NEW YORK — The NBA announced this afternoon it will appeal an arbitrator’s ruling that granted full “Bird rights” to players claimed off waivers, including Jeremy Lin and Steve Novak of the New York Knicks.
In an unexpected victory for the players’ union and the Knicks, arbitrator Kenneth Dam ruled that a player’s Bird rights travel with him when his contract is claimed off waivers. The Knicks acquired Lin and Novak in that manner, and they will now have the right to match any offer those two restricted free agents receive after July 1 — while also preserving their mid-level exception to make a run at a veteran floor general such as Jason Kidd or Steve Nash.
The ruling also applies to J.J. Hickson of the Portland Trail Blazers and Chauncey Billups of the Los Angeles Clippers, who will be unrestricted free agents.
In all cases, those players’ current teams will be allowed to exceed the salary cap in order to retain them.
It was not immediately clear how the NBA would proceed with its appeal, with the free agency season set to begin July 1.
“Bird and Early Bird rights are the lynchpin of our Soft Cap system, and we’re pleased that Professor Dam recognized that a player does not forfeit these important rights unless he makes an affirmative decision to sign with a new team as a free agent,” NBPA Executive Director Billy Hunter said. “Players fought hard for a Collective Bargaining Agreement that allows maximum flexibility for free agent players while also permitting teams to retain their core free agents, and today’s decision affirms both of these important principles.”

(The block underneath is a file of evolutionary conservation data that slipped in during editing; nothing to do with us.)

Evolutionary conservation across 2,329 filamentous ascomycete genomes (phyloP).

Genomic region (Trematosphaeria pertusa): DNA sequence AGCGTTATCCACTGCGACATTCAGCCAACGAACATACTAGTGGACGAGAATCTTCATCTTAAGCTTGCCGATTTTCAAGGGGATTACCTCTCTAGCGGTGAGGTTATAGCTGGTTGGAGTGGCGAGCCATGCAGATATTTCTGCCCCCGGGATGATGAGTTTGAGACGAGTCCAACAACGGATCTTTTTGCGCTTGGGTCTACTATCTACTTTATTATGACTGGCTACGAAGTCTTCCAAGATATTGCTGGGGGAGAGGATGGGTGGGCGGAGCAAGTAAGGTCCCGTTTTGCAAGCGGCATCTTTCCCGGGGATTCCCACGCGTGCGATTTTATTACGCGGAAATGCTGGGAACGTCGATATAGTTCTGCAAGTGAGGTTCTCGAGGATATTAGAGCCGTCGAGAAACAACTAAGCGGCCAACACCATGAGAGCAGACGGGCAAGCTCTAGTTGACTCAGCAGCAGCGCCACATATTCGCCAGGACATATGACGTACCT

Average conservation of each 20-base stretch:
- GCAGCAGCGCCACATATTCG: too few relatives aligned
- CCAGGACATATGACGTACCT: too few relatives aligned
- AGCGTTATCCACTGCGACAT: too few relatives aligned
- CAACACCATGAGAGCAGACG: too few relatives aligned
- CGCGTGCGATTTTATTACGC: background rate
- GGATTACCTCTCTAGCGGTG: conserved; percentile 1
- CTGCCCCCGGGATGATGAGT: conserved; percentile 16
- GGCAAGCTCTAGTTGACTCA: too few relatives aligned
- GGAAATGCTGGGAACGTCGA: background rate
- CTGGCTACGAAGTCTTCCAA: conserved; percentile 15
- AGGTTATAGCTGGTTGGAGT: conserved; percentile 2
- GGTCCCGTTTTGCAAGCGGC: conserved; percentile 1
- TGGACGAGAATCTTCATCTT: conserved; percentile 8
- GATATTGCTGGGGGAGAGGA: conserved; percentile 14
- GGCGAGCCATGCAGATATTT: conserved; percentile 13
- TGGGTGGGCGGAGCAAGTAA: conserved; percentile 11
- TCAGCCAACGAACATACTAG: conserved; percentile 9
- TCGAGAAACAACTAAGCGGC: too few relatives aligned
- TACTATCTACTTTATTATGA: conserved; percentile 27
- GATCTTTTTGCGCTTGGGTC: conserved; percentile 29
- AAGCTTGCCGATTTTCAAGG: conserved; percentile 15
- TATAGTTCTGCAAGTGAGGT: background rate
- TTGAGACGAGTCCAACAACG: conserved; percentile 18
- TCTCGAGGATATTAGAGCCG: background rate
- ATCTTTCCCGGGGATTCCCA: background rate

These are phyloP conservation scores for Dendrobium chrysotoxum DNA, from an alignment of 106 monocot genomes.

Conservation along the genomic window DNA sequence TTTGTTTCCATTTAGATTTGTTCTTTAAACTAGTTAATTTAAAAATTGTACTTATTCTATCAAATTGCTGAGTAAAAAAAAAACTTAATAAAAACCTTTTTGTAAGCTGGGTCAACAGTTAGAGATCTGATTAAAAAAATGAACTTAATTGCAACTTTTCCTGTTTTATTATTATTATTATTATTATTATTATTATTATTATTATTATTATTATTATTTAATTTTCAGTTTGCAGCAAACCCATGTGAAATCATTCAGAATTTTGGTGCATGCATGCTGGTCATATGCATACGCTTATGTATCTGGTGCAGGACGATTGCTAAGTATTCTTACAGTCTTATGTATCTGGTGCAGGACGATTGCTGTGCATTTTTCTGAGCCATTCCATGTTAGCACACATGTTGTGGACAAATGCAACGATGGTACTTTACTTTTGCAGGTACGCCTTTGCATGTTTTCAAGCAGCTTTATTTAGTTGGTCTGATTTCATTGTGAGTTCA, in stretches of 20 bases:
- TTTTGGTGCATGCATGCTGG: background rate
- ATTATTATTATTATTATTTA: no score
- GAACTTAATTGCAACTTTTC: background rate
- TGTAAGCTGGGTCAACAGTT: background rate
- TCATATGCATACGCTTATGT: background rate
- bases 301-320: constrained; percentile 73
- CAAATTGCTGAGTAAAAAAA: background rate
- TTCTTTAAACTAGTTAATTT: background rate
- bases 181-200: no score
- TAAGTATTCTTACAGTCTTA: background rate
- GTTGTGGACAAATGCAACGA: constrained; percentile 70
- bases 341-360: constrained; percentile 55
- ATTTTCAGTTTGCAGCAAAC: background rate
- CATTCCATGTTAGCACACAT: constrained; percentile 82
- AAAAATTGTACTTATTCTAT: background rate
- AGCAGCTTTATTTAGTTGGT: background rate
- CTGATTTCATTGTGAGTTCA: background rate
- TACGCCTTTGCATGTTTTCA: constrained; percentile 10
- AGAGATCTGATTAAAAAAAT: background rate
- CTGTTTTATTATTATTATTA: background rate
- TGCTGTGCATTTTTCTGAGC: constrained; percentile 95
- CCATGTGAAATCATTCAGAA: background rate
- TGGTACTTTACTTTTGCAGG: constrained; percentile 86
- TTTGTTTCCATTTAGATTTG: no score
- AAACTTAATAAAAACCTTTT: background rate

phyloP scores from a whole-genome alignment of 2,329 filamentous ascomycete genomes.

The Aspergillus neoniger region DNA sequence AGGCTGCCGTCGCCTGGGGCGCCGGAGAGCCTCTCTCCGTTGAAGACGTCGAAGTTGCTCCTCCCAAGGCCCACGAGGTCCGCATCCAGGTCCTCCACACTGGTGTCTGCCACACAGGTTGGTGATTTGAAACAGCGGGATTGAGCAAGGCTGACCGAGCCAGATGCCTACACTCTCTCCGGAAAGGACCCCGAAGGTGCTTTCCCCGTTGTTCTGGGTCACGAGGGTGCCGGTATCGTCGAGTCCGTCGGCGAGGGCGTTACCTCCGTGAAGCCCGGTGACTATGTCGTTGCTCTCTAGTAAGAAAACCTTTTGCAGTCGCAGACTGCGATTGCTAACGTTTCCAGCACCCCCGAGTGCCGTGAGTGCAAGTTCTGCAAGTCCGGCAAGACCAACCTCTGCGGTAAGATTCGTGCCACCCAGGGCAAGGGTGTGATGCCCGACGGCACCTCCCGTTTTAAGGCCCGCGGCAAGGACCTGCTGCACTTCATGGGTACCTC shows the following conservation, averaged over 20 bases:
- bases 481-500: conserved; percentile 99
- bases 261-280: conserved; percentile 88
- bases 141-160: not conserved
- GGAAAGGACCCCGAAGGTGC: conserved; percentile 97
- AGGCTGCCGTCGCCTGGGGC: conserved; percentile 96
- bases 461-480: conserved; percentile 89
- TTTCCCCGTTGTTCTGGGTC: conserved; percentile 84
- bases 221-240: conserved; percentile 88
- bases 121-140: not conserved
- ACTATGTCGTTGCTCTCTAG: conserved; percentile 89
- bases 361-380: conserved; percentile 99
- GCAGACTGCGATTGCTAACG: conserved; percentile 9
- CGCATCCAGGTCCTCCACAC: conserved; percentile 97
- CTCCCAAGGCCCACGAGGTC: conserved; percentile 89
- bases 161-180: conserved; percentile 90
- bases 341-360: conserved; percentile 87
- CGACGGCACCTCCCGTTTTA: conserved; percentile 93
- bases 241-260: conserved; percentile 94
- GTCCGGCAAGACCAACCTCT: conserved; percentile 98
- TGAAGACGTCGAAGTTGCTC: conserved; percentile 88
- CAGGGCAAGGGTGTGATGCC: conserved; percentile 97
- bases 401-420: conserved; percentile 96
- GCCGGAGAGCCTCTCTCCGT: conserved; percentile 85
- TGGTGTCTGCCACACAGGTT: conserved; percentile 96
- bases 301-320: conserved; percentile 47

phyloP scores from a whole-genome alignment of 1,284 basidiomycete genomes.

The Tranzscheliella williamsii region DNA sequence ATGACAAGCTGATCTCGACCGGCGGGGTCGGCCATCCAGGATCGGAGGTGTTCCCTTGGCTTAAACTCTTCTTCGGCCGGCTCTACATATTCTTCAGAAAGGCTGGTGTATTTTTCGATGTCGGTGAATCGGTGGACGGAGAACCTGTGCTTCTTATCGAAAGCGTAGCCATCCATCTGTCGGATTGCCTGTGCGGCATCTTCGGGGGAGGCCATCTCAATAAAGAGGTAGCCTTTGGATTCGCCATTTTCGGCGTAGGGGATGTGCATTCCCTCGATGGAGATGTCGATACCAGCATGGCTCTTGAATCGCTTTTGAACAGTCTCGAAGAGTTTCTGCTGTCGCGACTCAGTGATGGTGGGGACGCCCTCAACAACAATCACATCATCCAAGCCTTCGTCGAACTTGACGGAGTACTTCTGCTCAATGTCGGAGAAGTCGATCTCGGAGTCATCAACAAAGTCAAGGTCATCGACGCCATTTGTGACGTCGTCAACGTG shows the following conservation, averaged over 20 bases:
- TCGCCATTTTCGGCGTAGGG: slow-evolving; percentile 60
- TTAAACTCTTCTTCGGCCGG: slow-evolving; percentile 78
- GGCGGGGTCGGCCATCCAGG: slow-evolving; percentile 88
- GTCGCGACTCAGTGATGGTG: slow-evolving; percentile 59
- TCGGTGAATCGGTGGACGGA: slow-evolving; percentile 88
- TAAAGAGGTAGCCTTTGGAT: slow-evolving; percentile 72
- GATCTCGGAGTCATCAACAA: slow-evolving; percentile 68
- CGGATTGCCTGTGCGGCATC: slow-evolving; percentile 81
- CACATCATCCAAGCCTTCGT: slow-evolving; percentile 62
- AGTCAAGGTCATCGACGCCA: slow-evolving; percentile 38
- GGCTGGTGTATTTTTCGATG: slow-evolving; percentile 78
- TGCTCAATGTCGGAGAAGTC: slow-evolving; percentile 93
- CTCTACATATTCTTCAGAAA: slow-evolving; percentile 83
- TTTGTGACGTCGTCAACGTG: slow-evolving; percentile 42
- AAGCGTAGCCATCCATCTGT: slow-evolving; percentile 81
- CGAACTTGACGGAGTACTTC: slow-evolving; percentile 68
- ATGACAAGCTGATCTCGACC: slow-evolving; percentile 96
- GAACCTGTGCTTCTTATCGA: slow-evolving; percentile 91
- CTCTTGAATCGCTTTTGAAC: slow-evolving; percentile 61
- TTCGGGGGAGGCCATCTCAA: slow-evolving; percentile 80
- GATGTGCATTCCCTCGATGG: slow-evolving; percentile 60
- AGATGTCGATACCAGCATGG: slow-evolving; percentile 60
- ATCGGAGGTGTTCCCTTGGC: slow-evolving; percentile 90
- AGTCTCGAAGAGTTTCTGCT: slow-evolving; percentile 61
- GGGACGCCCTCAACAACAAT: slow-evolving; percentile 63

From a May 14 story on the case from Howard Beck of the New York Times: “The union contends that a player claimed on waivers should retain all contractual benefits, as he does when he is traded. The league disagrees, citing a specific clause in the labor agreement that indicates Bird rights are lost when a player is waived, even if another team claims him. Although the Bird rules — named for the former Celtics star Larry Bird — have been in place for years, this specific dispute had not arisen. For one, N.B.A. players are rarely claimed off waivers. And most waived players are not valuable enough for a team to invoke their Bird rights to keep them. That changed in rather dramatic fashion this season when Lin and Novak — who were both playing on minimum contracts — had breakout seasons for the Knicks after being claimed on waivers in December. Both could receive lucrative multiyear offers this summer. If Lin and Novak are determined to have so-called early-Bird rights, the Knicks could pay each one a starting salary up to the league average, about $5.3 million. Without those rights, the Knicks could offer only small raises, unless they used a cap exception, the midlevel ($5 million) or the biannual ($1.9 million).